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    « What's Your Classic Climb? | Main | Product Testing - Soft Shells Weather the Storm »

    Backyard Adventures: Fear of the Dark

    We're pleased to offer today's Backyard Adventure from Patagonia Climbing Ambassador, mountain writer, and senior editor for the American Alpine Journal, Kelly Cordes. Patagonia's Ambassador Liaison and all-around Grassroots Guy, Kristo Torgersen recently asked our climbing and skiing athletes for some notes about their favorite clothes. The request entered the Cordes Mental Cuisinart and came out like . . . well, just check out the soundtrack-enabled report . . .

    Cordes - view

    If I could only have one piece per body part category to do the coolest things I want to do all year, it would be the following - I call it my Kit For Life. Here it is:

    - Wool 1 T-shirt
    - R1 Hoody
    - Houdini
    - Simple Guide Pants
    - Nano Puff (coming, Fall 2009)

    A few days after getting Kristo's request, Friday the 13th struck [insert creepy Fear of the Dark sound here]. I’d been frantically working on deadlines, and wasn’t doing any of the cool things intended with any of the stuff in my Kit4Life (K4L - the catchy nomenclature arose as a compensatory mechanism).

    It was mid-afternoon and I was still in my sweatpants drinking coffee and typing away. Butt-rock blared through the speakers. From the desk in my office-kitchen-living room at my tiny cabin in Estes Park, I can shift my eyes slightly left of my monitor and the window frames Hallett Peak and the Rocky Mountain National Park skyline. On this day, snow-capped peaks glittered between rocky buttresses under perfect skies, pulling my view from the screen with increasing frequency. Holy Diver, you’ve been down too long in the midnight sea, ohhh what’s becoming of meeeeee...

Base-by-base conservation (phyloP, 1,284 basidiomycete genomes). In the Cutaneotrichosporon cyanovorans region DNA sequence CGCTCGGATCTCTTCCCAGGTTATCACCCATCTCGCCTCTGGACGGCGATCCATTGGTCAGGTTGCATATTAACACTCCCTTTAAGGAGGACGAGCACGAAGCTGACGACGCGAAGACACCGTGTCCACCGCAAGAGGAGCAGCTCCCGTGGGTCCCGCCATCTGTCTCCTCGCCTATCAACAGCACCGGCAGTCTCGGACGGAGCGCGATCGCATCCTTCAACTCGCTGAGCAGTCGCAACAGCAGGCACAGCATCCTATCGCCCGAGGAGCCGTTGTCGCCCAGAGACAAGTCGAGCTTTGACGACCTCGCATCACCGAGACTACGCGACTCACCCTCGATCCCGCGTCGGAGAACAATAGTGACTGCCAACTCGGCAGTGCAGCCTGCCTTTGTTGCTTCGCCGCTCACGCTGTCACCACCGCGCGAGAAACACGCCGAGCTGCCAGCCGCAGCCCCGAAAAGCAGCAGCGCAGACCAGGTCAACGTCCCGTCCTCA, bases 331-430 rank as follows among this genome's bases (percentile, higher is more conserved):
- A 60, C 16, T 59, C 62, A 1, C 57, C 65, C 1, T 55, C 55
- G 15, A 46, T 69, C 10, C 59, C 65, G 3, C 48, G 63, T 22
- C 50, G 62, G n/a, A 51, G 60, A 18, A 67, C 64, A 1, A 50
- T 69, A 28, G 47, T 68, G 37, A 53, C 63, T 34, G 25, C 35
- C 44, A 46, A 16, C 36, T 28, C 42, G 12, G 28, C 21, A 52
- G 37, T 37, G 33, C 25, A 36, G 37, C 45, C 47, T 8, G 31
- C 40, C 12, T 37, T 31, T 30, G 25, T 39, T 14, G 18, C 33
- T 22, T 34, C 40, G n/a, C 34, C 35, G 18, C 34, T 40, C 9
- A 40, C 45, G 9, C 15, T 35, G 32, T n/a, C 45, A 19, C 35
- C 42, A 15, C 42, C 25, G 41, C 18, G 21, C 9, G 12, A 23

[The enviable view from Casa de Cordes. Photo: Kelly Cordes]


    Confession time: I LOVE 80s metal. Some of the love spills into the early 90s, but let’s not nitpick. Metal ain’t about nitpicking, it’s about kickin’ ass and takin’ names. I’d especially gotten on a Dio and Iron Maiden kick, and at 4:29 p.m. my computer’s “Metalface mix” blasted: Gotta get awaaaay Holy Diver yeah, got shiny diamonds like the eyes of a cat in the black and blue, something is coming for youuu – look out!

    At 4:30 I started packing. In went the K4L, plus Velocity Tights for a lower-body baselayer.

    Dio blasted from my car stereo and I bellowed along, punctuating with the devil horns, my metalface and the involuntary fist clench. I can’t stop with the fist thing – arm arcs out in front at head-level, then rotates inward toward the face as the hand comes down and clenches into a fist. Yeahhh. We’re off to the witch, we may nevernevernever come home…

    On the fifteen-minute drive I became Ronnie James Dio himself, a living legend of metal art. I envisioned myself strutting on stage – skin-tight leather pants and a ripped-up black concert T-shirt, rockin’ the mullet, of course – flashing my metalface and kickin’ ass, announcing our arrival: “Hello Cleveland! Are you ready to roooocccccck?!” Ride the tiger, you can see his stripes but you know he’s clean, oh don’t you see what I mean… Gotta get away, get awaaaay…